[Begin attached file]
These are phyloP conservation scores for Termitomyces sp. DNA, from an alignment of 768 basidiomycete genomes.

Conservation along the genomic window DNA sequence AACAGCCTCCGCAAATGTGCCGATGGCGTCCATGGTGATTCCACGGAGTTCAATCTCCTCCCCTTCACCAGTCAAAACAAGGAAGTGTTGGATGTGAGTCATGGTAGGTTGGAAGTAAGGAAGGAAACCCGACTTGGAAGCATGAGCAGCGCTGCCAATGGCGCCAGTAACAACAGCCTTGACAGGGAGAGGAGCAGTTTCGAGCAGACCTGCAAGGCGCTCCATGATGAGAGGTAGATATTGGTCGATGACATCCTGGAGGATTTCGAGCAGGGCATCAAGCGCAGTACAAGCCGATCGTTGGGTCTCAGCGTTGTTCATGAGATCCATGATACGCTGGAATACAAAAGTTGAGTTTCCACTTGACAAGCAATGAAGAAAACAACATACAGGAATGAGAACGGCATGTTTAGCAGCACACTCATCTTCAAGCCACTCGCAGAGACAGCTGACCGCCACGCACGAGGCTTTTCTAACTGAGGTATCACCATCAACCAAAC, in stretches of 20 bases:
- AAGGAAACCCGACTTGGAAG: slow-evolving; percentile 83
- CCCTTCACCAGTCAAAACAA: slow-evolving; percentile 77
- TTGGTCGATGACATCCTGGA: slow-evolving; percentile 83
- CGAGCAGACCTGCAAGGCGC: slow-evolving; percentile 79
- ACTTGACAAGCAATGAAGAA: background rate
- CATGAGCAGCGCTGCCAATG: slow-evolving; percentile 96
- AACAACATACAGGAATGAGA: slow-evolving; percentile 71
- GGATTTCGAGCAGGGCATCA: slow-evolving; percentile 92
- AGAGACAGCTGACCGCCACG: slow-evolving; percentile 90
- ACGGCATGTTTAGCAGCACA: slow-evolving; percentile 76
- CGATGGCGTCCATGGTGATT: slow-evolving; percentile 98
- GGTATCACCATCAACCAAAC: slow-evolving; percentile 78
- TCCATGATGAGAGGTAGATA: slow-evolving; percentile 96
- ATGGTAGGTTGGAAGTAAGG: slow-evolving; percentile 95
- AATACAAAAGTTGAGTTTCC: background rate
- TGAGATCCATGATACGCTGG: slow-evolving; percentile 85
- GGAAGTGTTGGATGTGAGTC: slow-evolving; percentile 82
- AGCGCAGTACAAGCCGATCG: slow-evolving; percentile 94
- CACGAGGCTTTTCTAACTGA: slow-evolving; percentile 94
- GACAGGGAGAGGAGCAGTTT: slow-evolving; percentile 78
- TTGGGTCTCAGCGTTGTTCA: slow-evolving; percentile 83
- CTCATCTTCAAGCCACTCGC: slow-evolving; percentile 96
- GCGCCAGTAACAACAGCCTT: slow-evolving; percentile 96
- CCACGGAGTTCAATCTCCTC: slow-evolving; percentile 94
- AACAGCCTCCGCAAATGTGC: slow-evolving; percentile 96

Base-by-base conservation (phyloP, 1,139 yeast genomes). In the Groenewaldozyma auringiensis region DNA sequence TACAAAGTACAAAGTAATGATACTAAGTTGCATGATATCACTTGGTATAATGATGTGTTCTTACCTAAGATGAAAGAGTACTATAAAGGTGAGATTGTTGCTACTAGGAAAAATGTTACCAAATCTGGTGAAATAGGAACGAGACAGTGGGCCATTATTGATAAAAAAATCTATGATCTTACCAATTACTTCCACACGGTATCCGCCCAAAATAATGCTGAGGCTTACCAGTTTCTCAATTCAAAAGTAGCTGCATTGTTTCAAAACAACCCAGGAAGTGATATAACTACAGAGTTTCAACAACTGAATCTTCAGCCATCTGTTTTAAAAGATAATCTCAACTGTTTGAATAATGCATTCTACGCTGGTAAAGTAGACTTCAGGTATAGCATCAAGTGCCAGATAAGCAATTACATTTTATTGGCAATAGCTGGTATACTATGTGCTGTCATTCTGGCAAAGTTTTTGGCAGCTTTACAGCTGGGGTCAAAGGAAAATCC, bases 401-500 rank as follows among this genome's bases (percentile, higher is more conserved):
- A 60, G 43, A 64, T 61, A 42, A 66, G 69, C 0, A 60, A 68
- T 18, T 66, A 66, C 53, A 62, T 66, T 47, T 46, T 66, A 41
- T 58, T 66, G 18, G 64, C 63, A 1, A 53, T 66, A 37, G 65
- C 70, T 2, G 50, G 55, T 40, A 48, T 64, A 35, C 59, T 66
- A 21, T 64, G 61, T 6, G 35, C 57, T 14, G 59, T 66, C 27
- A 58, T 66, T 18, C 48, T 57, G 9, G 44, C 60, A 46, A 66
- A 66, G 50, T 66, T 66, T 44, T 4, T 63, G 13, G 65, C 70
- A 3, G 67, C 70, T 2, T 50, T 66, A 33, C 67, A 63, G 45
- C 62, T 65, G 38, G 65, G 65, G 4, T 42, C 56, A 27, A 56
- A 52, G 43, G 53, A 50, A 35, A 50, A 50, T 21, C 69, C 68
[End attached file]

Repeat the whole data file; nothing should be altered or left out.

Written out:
These are phyloP conservation scores for Termitomyces sp. DNA, from an alignment of 768 basidiomycete genomes.

Conservation along the genomic window DNA sequence AACAGCCTCCGCAAATGTGCCGATGGCGTCCATGGTGATTCCACGGAGTTCAATCTCCTCCCCTTCACCAGTCAAAACAAGGAAGTGTTGGATGTGAGTCATGGTAGGTTGGAAGTAAGGAAGGAAACCCGACTTGGAAGCATGAGCAGCGCTGCCAATGGCGCCAGTAACAACAGCCTTGACAGGGAGAGGAGCAGTTTCGAGCAGACCTGCAAGGCGCTCCATGATGAGAGGTAGATATTGGTCGATGACATCCTGGAGGATTTCGAGCAGGGCATCAAGCGCAGTACAAGCCGATCGTTGGGTCTCAGCGTTGTTCATGAGATCCATGATACGCTGGAATACAAAAGTTGAGTTTCCACTTGACAAGCAATGAAGAAAACAACATACAGGAATGAGAACGGCATGTTTAGCAGCACACTCATCTTCAAGCCACTCGCAGAGACAGCTGACCGCCACGCACGAGGCTTTTCTAACTGAGGTATCACCATCAACCAAAC, in stretches of 20 bases:
- AAGGAAACCCGACTTGGAAG: slow-evolving; percentile 83
- CCCTTCACCAGTCAAAACAA: slow-evolving; percentile 77
- TTGGTCGATGACATCCTGGA: slow-evolving; percentile 83
- CGAGCAGACCTGCAAGGCGC: slow-evolving; percentile 79
- ACTTGACAAGCAATGAAGAA: background rate
- CATGAGCAGCGCTGCCAATG: slow-evolving; percentile 96
- AACAACATACAGGAATGAGA: slow-evolving; percentile 71
- GGATTTCGAGCAGGGCATCA: slow-evolving; percentile 92
- AGAGACAGCTGACCGCCACG: slow-evolving; percentile 90
- ACGGCATGTTTAGCAGCACA: slow-evolving; percentile 76
- CGATGGCGTCCATGGTGATT: slow-evolving; percentile 98
- GGTATCACCATCAACCAAAC: slow-evolving; percentile 78
- TCCATGATGAGAGGTAGATA: slow-evolving; percentile 96
- ATGGTAGGTTGGAAGTAAGG: slow-evolving; percentile 95
- AATACAAAAGTTGAGTTTCC: background rate
- TGAGATCCATGATACGCTGG: slow-evolving; percentile 85
- GGAAGTGTTGGATGTGAGTC: slow-evolving; percentile 82
- AGCGCAGTACAAGCCGATCG: slow-evolving; percentile 94
- CACGAGGCTTTTCTAACTGA: slow-evolving; percentile 94
- GACAGGGAGAGGAGCAGTTT: slow-evolving; percentile 78
- TTGGGTCTCAGCGTTGTTCA: slow-evolving; percentile 83
- CTCATCTTCAAGCCACTCGC: slow-evolving; percentile 96
- GCGCCAGTAACAACAGCCTT: slow-evolving; percentile 96
- CCACGGAGTTCAATCTCCTC: slow-evolving; percentile 94
- AACAGCCTCCGCAAATGTGC: slow-evolving; percentile 96

Base-by-base conservation (phyloP, 1,139 yeast genomes). In the Groenewaldozyma auringiensis region DNA sequence TACAAAGTACAAAGTAATGATACTAAGTTGCATGATATCACTTGGTATAATGATGTGTTCTTACCTAAGATGAAAGAGTACTATAAAGGTGAGATTGTTGCTACTAGGAAAAATGTTACCAAATCTGGTGAAATAGGAACGAGACAGTGGGCCATTATTGATAAAAAAATCTATGATCTTACCAATTACTTCCACACGGTATCCGCCCAAAATAATGCTGAGGCTTACCAGTTTCTCAATTCAAAAGTAGCTGCATTGTTTCAAAACAACCCAGGAAGTGATATAACTACAGAGTTTCAACAACTGAATCTTCAGCCATCTGTTTTAAAAGATAATCTCAACTGTTTGAATAATGCATTCTACGCTGGTAAAGTAGACTTCAGGTATAGCATCAAGTGCCAGATAAGCAATTACATTTTATTGGCAATAGCTGGTATACTATGTGCTGTCATTCTGGCAAAGTTTTTGGCAGCTTTACAGCTGGGGTCAAAGGAAAATCC, bases 401-500 rank as follows among this genome's bases (percentile, higher is more conserved):
- A 60, G 43, A 64, T 61, A 42, A 66, G 69, C 0, A 60, A 68
- T 18, T 66, A 66, C 53, A 62, T 66, T 47, T 46, T 66, A 41
- T 58, T 66, G 18, G 64, C 63, A 1, A 53, T 66, A 37, G 65
- C 70, T 2, G 50, G 55, T 40, A 48, T 64, A 35, C 59, T 66
- A 21, T 64, G 61, T 6, G 35, C 57, T 14, G 59, T 66, C 27
- A 58, T 66, T 18, C 48, T 57, G 9, G 44, C 60, A 46, A 66
- A 66, G 50, T 66, T 66, T 44, T 4, T 63, G 13, G 65, C 70
- A 3, G 67, C 70, T 2, T 50, T 66, A 33, C 67, A 63, G 45
- C 62, T 65, G 38, G 65, G 65, G 4, T 42, C 56, A 27, A 56
- A 52, G 43, G 53, A 50, A 35, A 50, A 50, T 21, C 69, C 68